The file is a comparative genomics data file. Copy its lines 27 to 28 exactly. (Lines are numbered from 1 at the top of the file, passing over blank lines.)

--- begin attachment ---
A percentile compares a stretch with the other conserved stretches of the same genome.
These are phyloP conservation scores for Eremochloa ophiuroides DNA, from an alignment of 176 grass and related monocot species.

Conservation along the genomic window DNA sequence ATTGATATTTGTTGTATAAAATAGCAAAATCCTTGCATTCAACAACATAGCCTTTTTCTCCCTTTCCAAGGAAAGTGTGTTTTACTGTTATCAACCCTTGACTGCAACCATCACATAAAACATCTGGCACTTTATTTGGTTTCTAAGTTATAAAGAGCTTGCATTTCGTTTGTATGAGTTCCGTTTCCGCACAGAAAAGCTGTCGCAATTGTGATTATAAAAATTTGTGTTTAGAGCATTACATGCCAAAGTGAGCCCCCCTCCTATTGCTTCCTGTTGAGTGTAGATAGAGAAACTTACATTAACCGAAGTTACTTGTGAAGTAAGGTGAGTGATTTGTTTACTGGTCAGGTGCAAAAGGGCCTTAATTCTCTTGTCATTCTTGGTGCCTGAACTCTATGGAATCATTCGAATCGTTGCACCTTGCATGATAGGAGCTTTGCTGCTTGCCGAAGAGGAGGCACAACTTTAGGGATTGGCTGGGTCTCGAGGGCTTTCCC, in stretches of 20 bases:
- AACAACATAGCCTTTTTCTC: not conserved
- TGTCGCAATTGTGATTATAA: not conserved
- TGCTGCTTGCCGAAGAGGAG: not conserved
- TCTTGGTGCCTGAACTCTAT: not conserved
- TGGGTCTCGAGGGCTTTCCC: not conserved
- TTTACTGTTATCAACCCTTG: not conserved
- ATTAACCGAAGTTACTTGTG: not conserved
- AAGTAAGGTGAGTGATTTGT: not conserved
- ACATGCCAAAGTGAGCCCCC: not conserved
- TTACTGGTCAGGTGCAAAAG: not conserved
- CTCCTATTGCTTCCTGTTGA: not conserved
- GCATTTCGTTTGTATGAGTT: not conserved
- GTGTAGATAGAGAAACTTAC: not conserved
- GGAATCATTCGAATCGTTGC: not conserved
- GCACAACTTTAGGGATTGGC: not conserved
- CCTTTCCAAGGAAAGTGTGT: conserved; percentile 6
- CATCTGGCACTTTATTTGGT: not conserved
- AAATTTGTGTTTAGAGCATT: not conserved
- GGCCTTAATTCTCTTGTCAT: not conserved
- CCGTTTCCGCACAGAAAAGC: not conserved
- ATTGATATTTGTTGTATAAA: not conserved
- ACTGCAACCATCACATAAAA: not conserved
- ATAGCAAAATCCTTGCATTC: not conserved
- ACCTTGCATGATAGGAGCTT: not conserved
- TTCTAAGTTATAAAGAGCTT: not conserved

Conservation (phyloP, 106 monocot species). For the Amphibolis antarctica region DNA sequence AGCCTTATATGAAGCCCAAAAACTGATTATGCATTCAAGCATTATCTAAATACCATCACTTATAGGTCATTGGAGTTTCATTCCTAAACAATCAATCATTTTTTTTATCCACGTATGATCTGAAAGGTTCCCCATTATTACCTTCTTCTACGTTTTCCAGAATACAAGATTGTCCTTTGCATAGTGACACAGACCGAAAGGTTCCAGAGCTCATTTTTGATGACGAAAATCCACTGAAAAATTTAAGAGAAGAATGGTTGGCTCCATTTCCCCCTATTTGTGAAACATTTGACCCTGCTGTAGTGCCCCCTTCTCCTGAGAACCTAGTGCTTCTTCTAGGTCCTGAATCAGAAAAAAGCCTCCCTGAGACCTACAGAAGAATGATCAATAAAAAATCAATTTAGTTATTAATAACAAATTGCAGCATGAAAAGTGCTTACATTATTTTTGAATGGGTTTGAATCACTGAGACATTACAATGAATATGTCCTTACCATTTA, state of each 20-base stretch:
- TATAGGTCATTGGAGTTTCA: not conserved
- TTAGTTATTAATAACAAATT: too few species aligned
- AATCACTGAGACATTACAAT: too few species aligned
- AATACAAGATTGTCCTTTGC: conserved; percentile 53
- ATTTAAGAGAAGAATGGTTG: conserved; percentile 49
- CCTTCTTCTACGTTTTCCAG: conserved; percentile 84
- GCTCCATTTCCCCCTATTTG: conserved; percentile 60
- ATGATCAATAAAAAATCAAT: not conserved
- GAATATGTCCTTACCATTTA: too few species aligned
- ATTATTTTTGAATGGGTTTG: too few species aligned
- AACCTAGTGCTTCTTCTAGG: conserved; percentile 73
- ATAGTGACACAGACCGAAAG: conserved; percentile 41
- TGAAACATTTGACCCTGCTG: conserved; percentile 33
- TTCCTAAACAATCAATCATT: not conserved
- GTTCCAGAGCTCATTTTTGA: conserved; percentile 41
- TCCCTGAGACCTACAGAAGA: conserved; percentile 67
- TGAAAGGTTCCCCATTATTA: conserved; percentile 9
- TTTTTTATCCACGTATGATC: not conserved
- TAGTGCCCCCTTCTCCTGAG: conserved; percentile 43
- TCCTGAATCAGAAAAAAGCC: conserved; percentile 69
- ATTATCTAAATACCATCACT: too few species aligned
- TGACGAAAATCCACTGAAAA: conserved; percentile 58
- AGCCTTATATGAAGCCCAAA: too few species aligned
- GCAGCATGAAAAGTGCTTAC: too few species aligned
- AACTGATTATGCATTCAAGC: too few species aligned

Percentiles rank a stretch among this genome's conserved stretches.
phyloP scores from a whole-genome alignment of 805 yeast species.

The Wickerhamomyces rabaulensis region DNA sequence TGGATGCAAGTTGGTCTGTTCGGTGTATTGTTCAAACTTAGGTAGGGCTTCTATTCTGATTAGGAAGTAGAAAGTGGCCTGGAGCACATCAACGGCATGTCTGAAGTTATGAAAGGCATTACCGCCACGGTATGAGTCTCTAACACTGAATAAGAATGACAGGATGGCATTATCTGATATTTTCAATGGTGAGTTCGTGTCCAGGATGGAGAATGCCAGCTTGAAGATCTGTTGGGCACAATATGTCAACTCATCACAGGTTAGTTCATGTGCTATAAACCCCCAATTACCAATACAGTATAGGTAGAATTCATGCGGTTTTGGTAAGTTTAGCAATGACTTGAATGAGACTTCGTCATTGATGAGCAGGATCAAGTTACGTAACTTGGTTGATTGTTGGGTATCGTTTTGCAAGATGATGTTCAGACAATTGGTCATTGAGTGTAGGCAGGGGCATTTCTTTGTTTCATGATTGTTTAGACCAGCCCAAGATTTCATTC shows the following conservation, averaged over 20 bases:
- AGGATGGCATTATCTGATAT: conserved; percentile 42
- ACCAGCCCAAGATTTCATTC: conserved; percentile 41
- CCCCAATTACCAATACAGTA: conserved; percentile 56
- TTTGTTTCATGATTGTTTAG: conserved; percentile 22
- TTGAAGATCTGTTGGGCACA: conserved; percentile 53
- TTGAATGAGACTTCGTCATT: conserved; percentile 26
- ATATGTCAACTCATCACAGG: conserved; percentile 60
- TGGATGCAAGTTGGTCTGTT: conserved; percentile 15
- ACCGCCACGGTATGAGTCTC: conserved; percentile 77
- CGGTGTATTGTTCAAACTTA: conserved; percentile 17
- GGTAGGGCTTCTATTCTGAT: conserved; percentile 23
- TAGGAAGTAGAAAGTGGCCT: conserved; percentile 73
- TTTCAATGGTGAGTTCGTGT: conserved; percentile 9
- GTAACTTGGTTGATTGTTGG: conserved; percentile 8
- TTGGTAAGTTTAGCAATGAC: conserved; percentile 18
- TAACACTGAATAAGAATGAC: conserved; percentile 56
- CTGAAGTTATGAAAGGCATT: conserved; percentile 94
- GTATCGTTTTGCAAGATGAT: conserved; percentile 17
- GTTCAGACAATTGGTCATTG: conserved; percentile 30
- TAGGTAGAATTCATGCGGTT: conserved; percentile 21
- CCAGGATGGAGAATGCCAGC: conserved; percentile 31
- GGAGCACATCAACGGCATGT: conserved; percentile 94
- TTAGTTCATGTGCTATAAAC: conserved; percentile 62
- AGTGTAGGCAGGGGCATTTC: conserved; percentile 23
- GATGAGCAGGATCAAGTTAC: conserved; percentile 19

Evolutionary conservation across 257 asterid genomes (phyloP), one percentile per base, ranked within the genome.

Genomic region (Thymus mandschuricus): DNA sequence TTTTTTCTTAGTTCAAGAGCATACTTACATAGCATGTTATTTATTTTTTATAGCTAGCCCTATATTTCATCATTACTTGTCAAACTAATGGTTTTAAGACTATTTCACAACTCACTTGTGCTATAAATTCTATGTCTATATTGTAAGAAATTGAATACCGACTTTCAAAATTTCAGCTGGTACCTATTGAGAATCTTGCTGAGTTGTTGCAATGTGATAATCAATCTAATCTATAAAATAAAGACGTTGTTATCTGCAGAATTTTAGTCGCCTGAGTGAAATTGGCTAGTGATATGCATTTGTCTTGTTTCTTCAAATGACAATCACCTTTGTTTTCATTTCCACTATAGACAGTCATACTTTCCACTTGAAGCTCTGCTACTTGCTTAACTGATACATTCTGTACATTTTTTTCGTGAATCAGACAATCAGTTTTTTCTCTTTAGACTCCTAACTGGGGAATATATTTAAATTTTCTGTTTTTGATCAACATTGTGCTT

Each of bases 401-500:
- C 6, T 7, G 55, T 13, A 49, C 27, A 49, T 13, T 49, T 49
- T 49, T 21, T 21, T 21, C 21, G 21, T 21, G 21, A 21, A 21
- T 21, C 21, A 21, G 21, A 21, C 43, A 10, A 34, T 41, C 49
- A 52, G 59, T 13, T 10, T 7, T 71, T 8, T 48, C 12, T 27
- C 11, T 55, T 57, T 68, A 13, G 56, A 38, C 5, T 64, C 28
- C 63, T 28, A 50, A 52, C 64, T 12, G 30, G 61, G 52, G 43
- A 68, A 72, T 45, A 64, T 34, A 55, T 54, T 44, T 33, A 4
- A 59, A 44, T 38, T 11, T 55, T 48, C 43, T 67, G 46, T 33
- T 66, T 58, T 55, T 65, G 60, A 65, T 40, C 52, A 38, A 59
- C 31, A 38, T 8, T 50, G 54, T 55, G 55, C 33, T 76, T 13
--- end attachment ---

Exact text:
- ACCTTGCATGATAGGAGCTT: not conserved
- TTCTAAGTTATAAAGAGCTT: not conserved